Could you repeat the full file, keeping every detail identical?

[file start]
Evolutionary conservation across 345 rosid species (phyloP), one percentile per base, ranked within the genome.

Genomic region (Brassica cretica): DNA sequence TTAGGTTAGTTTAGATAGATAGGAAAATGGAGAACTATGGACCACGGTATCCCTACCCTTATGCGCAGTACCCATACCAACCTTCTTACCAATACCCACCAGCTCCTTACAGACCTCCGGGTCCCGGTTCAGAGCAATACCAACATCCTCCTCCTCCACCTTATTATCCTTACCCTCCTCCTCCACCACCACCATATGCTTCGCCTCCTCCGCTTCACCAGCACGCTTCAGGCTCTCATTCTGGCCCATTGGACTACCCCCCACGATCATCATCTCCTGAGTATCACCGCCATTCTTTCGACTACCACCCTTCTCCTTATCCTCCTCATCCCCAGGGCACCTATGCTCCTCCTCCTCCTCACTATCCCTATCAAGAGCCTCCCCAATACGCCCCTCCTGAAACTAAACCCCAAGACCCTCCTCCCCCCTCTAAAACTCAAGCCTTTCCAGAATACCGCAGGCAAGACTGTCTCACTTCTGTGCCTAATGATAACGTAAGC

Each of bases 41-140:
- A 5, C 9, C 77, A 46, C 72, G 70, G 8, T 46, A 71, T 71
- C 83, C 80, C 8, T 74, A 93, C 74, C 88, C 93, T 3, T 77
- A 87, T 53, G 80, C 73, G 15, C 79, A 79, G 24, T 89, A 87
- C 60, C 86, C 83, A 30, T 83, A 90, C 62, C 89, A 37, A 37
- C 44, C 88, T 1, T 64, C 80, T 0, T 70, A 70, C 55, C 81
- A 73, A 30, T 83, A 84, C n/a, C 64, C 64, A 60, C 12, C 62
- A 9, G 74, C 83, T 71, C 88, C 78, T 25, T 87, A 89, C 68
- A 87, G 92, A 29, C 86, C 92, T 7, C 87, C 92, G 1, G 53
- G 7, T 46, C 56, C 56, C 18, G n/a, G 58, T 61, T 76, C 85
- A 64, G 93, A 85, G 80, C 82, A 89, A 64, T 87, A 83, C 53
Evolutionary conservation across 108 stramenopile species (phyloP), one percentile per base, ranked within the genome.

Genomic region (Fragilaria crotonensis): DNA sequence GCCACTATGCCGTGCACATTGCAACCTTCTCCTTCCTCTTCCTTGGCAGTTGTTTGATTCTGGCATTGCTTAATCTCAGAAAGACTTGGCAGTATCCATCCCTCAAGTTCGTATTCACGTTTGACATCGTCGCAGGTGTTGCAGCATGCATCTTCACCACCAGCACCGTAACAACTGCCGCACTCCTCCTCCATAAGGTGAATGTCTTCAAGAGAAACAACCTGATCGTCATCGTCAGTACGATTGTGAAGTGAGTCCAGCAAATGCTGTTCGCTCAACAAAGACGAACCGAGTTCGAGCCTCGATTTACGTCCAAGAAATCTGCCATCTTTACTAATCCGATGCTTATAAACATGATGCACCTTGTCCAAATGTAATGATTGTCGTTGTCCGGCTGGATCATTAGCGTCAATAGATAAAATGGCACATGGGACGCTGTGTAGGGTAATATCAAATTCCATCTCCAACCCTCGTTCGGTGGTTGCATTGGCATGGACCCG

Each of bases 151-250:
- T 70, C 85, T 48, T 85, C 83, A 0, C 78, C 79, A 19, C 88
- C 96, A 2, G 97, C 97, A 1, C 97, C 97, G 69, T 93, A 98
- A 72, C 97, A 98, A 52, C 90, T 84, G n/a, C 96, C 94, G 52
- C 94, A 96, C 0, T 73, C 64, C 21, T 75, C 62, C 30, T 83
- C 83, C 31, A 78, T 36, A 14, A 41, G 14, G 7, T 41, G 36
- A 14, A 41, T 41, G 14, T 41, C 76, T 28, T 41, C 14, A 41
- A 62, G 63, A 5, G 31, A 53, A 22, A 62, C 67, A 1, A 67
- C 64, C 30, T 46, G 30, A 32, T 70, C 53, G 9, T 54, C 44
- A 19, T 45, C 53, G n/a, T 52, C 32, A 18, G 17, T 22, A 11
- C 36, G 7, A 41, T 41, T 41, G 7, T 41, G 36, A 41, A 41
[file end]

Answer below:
Evolutionary conservation across 345 rosid species (phyloP), one percentile per base, ranked within the genome.

Genomic region (Brassica cretica): DNA sequence TTAGGTTAGTTTAGATAGATAGGAAAATGGAGAACTATGGACCACGGTATCCCTACCCTTATGCGCAGTACCCATACCAACCTTCTTACCAATACCCACCAGCTCCTTACAGACCTCCGGGTCCCGGTTCAGAGCAATACCAACATCCTCCTCCTCCACCTTATTATCCTTACCCTCCTCCTCCACCACCACCATATGCTTCGCCTCCTCCGCTTCACCAGCACGCTTCAGGCTCTCATTCTGGCCCATTGGACTACCCCCCACGATCATCATCTCCTGAGTATCACCGCCATTCTTTCGACTACCACCCTTCTCCTTATCCTCCTCATCCCCAGGGCACCTATGCTCCTCCTCCTCCTCACTATCCCTATCAAGAGCCTCCCCAATACGCCCCTCCTGAAACTAAACCCCAAGACCCTCCTCCCCCCTCTAAAACTCAAGCCTTTCCAGAATACCGCAGGCAAGACTGTCTCACTTCTGTGCCTAATGATAACGTAAGC

Each of bases 41-140:
- A 5, C 9, C 77, A 46, C 72, G 70, G 8, T 46, A 71, T 71
- C 83, C 80, C 8, T 74, A 93, C 74, C 88, C 93, T 3, T 77
- A 87, T 53, G 80, C 73, G 15, C 79, A 79, G 24, T 89, A 87
- C 60, C 86, C 83, A 30, T 83, A 90, C 62, C 89, A 37, A 37
- C 44, C 88, T 1, T 64, C 80, T 0, T 70, A 70, C 55, C 81
- A 73, A 30, T 83, A 84, C n/a, C 64, C 64, A 60, C 12, C 62
- A 9, G 74, C 83, T 71, C 88, C 78, T 25, T 87, A 89, C 68
- A 87, G 92, A 29, C 86, C 92, T 7, C 87, C 92, G 1, G 53
- G 7, T 46, C 56, C 56, C 18, G n/a, G 58, T 61, T 76, C 85
- A 64, G 93, A 85, G 80, C 82, A 89, A 64, T 87, A 83, C 53
Evolutionary conservation across 108 stramenopile species (phyloP), one percentile per base, ranked within the genome.

Genomic region (Fragilaria crotonensis): DNA sequence GCCACTATGCCGTGCACATTGCAACCTTCTCCTTCCTCTTCCTTGGCAGTTGTTTGATTCTGGCATTGCTTAATCTCAGAAAGACTTGGCAGTATCCATCCCTCAAGTTCGTATTCACGTTTGACATCGTCGCAGGTGTTGCAGCATGCATCTTCACCACCAGCACCGTAACAACTGCCGCACTCCTCCTCCATAAGGTGAATGTCTTCAAGAGAAACAACCTGATCGTCATCGTCAGTACGATTGTGAAGTGAGTCCAGCAAATGCTGTTCGCTCAACAAAGACGAACCGAGTTCGAGCCTCGATTTACGTCCAAGAAATCTGCCATCTTTACTAATCCGATGCTTATAAACATGATGCACCTTGTCCAAATGTAATGATTGTCGTTGTCCGGCTGGATCATTAGCGTCAATAGATAAAATGGCACATGGGACGCTGTGTAGGGTAATATCAAATTCCATCTCCAACCCTCGTTCGGTGGTTGCATTGGCATGGACCCG

Each of bases 151-250:
- T 70, C 85, T 48, T 85, C 83, A 0, C 78, C 79, A 19, C 88
- C 96, A 2, G 97, C 97, A 1, C 97, C 97, G 69, T 93, A 98
- A 72, C 97, A 98, A 52, C 90, T 84, G n/a, C 96, C 94, G 52
- C 94, A 96, C 0, T 73, C 64, C 21, T 75, C 62, C 30, T 83
- C 83, C 31, A 78, T 36, A 14, A 41, G 14, G 7, T 41, G 36
- A 14, A 41, T 41, G 14, T 41, C 76, T 28, T 41, C 14, A 41
- A 62, G 63, A 5, G 31, A 53, A 22, A 62, C 67, A 1, A 67
- C 64, C 30, T 46, G 30, A 32, T 70, C 53, G 9, T 54, C 44
- A 19, T 45, C 53, G n/a, T 52, C 32, A 18, G 17, T 22, A 11
- C 36, G 7, A 41, T 41, T 41, G 7, T 41, G 36, A 41, A 41